Literary Companion: The Adventures of Huckleberry Finn by Mark Twain


Twain’s “(The) Adventures of Huckleberry Finn” is notable for many things, including its unique position as the first novel to feature contemporary slang in the first person. While the book is well-known for its frequent use of an ethnic slur, to the point of having a character named “[expletive] Jim,” it also serves as a satire of the American South by comparing that region to what it was like two decades prior. 
Travel fans will note that this particular story also involves a lot of adventure along the Mighty Mississippi River, the second-longest river within the United States of America (the USA’s longest river is the Missouri, by less than 200 miles). This winding river allows Finn and Jim to see many different parts of the country while sharing their insights about the world. 
For those unfamiliar with the story, it begins in a fictional Missouri town, St. Petersburg. Judging from the description and geography of the area, it is likely that Twain based this town on Hannibal. After a run-in with Finn’s shiftless father, he is dragged to Illinois but escapes to Jackson’s Island along the Missisippi. While in safer surroundings, Finn runs into friends and hears that Jim wants to head to the free state of Cairo, Illinois so that Jim can buy his family’s freedom.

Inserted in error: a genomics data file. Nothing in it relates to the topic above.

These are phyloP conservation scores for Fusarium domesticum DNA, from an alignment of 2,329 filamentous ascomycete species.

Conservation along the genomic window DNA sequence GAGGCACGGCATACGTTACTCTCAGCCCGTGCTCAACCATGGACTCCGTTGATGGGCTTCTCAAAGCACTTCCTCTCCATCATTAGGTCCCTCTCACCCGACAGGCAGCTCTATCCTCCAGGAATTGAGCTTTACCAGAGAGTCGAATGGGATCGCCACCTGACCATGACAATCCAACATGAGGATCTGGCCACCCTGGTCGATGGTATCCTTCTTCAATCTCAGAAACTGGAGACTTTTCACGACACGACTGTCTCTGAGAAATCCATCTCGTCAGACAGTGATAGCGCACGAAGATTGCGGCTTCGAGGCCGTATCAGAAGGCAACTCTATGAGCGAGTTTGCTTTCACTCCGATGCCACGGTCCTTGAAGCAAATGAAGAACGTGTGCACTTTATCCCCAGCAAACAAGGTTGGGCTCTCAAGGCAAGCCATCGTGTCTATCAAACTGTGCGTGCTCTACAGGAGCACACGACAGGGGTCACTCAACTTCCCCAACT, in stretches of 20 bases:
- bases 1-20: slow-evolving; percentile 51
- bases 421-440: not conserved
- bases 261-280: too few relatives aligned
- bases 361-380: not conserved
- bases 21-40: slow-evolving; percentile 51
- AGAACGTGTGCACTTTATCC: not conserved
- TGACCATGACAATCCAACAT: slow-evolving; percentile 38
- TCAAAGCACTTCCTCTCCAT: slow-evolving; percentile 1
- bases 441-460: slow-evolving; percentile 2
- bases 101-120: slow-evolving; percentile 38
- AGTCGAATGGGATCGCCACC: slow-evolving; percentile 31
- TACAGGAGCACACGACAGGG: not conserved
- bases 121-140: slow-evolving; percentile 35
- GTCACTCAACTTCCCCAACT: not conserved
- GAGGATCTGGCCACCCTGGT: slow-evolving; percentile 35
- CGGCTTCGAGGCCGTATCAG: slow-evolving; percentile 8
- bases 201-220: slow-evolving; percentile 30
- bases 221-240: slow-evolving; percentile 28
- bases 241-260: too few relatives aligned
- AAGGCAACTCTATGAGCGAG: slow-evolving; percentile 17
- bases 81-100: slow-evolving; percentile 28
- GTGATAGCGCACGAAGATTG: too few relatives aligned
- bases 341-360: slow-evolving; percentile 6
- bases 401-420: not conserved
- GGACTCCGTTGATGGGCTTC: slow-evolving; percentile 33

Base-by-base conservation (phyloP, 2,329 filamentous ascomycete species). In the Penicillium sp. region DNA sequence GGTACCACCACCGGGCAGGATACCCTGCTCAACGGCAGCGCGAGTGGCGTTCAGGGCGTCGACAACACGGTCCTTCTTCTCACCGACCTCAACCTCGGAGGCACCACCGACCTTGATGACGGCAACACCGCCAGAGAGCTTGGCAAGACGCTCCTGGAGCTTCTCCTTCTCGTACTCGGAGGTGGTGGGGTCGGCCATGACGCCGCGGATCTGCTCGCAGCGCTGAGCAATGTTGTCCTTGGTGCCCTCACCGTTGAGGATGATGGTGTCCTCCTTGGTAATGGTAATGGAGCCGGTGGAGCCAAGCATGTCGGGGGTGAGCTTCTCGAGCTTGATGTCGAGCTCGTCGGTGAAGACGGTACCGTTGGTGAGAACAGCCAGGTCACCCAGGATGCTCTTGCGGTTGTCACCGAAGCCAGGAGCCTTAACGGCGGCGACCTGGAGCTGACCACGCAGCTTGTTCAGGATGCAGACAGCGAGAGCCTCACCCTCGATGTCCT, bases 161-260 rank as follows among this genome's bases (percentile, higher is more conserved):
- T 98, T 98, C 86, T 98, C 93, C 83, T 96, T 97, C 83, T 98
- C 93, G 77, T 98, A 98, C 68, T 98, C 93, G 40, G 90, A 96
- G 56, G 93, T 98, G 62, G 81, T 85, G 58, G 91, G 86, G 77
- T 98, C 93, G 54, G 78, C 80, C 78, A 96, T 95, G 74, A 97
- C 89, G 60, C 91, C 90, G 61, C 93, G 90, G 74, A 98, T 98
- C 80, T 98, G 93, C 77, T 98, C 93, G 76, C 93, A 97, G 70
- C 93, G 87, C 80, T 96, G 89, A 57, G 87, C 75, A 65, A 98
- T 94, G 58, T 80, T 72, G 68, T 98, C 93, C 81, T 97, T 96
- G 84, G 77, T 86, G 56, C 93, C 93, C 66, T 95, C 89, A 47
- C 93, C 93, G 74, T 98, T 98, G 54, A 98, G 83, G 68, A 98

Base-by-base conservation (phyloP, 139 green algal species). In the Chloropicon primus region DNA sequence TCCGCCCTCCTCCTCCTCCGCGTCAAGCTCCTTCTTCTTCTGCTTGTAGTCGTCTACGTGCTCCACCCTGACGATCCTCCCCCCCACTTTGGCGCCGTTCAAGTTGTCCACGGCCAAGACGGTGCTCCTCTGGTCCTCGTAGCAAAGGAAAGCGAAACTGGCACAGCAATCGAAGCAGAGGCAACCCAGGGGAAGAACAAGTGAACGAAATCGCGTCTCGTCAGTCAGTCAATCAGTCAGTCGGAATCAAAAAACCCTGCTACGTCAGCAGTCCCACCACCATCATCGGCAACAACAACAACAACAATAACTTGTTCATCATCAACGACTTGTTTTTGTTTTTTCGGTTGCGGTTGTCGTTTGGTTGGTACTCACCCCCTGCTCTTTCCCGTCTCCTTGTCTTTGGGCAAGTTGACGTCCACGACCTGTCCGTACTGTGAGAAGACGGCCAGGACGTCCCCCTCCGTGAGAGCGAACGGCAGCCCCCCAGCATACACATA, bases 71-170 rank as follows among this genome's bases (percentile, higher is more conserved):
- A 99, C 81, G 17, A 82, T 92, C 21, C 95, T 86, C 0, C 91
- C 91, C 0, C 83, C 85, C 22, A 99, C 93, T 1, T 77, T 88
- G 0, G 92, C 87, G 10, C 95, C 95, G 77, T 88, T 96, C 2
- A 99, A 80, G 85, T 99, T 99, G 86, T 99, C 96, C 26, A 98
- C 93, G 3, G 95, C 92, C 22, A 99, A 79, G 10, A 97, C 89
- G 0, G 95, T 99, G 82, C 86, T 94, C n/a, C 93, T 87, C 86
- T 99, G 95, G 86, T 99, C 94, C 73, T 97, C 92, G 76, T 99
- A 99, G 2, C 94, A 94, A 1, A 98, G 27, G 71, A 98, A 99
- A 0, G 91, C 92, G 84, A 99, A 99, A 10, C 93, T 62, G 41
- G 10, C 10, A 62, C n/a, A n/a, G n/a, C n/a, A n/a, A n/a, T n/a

Finn reluctantly agrees to help Jim out and the two endure a rafting trip as the river floods, even learning that a manhunt exists to catch Jim. Soon, the duo becomes separated by colliding with a steamer ship that brings Finn to Kentucky. There he runs into a parody of the bitter Hatfield-McCoy feud that ends in bloodshed and a reunion with Jim. Arkansas marks the last state in the novel and involves grifters posing as European nobility and visiting a plantation. 

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